Taking Shape: Degas as Sculptor is organized by Emily Talbot, assistant curator at the Norton Simon Museum. The exhibition is one of many worldwide that honors the centenary of Degas’s death. A series of special events and offerings will be organized in conjunction with the exhibition and announced later in the year.
Image Credit: Fourth Position Front, on the Left Leg, c. 1885, Edgar Degas (French, 1834-1917), Bronze, No. 06, Modèle cast, Norton Simon Art Foundation
 Norton Simon purchased 70 of the 74 modèles in 1977, and acquired two more in later years. The location of the final two modèles is unknown.
About the Norton Simon Museum
The Norton Simon Museum is known around the world as one of the most remarkable private art collections ever assembled. Over a 30-year period, industrialist Norton Simon (1907–1993) amassed an astonishing collection of European art from the Renaissance to the 20th century, and a stellar collection of South and Southeast Asian art spanning 2,000 years. Modern and Contemporary Art from Europe and the United States, acquired by the former Pasadena Art Museum, also occupies an important place in the Museum’s collections. The Museum houses more than 12,000 objects, roughly 1,000 of which are on view in the galleries and gardens. Two temporary exhibition spaces feature rotating installations of artworks not on permanent display.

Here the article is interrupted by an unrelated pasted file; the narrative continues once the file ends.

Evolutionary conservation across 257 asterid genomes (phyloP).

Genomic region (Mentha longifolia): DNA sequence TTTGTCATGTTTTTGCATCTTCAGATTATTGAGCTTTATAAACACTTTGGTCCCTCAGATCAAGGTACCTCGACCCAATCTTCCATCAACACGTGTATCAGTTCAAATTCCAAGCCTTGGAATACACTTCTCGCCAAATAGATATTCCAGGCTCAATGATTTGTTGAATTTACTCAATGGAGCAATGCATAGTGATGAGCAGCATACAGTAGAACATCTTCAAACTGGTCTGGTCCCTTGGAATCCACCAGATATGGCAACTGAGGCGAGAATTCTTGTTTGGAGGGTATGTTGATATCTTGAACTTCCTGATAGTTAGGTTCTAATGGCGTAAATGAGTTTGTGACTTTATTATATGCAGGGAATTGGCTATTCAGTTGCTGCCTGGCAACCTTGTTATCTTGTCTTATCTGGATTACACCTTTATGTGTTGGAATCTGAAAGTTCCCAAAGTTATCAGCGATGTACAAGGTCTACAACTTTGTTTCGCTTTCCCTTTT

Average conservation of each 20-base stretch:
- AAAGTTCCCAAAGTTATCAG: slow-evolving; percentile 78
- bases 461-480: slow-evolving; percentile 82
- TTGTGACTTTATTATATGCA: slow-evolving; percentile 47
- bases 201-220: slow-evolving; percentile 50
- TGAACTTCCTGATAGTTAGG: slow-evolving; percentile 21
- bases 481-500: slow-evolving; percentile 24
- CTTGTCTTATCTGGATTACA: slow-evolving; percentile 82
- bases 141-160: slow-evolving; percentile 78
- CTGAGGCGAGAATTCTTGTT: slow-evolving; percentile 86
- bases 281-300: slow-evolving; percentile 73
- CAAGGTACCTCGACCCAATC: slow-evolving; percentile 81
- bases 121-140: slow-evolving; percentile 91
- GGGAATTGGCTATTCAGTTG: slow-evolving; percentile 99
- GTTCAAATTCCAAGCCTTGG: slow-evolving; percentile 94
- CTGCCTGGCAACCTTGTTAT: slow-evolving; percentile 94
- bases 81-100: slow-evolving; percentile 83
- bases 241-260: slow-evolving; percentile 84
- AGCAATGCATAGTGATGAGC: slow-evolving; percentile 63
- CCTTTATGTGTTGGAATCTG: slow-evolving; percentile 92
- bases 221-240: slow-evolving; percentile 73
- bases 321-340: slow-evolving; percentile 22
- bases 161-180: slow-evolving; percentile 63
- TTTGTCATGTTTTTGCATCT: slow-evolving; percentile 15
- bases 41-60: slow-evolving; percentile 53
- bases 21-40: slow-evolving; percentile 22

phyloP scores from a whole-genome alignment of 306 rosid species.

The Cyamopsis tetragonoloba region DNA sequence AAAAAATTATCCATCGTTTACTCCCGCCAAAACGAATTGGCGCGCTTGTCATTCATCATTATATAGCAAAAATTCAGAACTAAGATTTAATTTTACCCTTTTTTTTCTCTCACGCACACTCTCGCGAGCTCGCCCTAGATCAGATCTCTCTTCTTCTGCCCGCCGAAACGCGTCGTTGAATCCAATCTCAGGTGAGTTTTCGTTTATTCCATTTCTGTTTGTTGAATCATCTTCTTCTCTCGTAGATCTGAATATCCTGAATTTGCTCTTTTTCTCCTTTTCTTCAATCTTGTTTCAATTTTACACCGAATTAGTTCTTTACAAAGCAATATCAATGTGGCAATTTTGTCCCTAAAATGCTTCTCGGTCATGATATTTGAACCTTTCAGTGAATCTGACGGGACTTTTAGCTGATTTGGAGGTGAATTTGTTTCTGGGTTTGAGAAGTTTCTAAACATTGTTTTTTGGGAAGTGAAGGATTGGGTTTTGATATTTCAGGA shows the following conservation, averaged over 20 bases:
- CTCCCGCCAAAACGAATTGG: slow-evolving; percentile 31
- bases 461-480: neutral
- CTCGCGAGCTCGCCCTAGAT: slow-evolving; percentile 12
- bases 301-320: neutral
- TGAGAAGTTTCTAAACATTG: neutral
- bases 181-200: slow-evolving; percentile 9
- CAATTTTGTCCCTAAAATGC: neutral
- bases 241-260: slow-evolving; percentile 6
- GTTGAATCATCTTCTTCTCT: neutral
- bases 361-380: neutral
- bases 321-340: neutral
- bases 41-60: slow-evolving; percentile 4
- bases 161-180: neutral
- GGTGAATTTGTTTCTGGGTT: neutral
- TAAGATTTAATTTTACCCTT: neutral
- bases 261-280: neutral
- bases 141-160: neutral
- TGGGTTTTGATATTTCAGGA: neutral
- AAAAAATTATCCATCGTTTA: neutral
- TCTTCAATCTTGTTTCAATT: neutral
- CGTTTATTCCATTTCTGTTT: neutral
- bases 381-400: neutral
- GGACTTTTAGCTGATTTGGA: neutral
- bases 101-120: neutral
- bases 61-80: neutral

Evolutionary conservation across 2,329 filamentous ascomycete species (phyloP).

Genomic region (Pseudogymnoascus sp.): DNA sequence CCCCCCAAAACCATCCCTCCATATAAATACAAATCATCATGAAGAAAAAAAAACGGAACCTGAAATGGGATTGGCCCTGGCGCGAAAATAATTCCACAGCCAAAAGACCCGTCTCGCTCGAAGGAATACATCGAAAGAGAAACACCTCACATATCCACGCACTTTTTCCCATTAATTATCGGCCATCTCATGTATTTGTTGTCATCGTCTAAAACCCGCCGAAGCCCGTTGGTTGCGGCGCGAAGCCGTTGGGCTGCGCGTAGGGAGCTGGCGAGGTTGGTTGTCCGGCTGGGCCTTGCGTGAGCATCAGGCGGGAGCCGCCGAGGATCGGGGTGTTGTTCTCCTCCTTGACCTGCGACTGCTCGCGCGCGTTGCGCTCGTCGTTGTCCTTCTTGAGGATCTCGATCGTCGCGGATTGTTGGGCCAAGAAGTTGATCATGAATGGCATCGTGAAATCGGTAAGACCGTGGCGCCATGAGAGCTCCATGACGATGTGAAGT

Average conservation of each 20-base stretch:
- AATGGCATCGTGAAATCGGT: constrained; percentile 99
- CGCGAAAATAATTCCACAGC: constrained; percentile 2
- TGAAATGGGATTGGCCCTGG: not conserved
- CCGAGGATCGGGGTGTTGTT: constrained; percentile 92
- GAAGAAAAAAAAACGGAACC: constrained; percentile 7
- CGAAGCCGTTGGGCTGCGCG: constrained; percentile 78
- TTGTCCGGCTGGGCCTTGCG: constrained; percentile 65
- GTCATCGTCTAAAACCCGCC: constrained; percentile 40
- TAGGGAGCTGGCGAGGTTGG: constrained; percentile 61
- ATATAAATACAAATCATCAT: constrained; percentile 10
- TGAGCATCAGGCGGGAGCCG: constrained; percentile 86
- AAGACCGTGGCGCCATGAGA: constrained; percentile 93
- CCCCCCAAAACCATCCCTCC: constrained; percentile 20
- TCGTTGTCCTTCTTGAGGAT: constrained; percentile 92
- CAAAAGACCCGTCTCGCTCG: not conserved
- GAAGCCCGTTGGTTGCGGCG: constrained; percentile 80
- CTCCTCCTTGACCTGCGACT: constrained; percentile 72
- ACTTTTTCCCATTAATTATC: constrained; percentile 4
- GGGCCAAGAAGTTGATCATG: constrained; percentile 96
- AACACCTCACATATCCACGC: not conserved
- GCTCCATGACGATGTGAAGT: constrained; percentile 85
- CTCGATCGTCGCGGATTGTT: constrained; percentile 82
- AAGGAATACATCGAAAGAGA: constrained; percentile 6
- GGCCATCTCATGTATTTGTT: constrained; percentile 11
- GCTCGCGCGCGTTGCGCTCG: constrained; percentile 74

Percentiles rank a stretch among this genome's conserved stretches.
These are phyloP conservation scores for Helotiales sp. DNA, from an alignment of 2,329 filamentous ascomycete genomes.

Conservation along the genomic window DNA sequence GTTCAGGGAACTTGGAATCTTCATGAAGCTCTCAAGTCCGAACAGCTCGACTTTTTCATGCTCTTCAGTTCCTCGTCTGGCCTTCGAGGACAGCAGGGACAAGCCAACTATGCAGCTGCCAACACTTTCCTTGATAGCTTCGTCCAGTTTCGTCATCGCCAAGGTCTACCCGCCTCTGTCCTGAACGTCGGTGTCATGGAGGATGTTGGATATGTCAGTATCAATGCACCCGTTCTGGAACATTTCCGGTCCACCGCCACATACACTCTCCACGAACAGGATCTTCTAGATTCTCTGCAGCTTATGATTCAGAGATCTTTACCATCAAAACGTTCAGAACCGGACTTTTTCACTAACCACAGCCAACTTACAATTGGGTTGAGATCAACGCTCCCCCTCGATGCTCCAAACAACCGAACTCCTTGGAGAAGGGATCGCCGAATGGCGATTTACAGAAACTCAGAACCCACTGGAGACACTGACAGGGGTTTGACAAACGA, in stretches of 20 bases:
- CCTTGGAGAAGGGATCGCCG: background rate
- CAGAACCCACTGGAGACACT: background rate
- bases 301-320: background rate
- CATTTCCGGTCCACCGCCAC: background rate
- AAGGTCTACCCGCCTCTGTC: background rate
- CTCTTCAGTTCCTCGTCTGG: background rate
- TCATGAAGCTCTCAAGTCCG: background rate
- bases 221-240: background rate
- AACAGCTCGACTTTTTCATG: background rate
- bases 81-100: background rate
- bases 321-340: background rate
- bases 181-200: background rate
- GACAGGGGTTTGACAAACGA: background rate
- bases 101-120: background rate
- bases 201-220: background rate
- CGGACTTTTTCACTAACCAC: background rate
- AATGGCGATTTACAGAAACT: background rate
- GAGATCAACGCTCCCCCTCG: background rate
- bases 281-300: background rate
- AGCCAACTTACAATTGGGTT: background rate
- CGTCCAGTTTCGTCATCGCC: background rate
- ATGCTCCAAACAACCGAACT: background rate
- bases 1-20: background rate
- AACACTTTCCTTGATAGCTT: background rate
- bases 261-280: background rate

Location: The Norton Simon Museum is located at 411 W. Colorado Blvd. at Orange Grove Boulevard in Pasadena, Calif., at the intersection of the Foothill (210) and Ventura (134) freeways. For general Museum information, please call (626) 449-6840 or visit www.nortonsimon.org. Hours: The Museum is open Monday, Wednesday and Thursday from noon to 5 p.m., Friday and Saturday from 11 a.m. to 8 p.m. and Sunday from 11 a.m. to 5 p.m. It is closed on Tuesday. Admission: General admission is $12 for adults and $9 for seniors. Members, students with I.D., and patrons age 18 and under are admitted free of charge. Admission is free for everyone on the first Friday of every month from 5 to 8 p.m. All public programs, unless stated otherwise, are free with admission. The Museum is wheelchair accessible. Parking: Parking is free, and no reservations are necessary. Public Transportation: Pasadena Transit stops directly in front of the Museum. Please visit www.pasadenatransit.net for schedules. The MTA bus line #180/181 stops in front of the Museum. The Memorial Park Station on the MTA Gold Line, the closest Metro Rail station to the Museum, is located at 125 E. Holly St. at Arroyo Parkway. Please visit www.metro.net for schedules.
Leslie C. Denk
High-resolution images from the exhibition may be obtained by emailing [email protected]
Read more about the exhibition.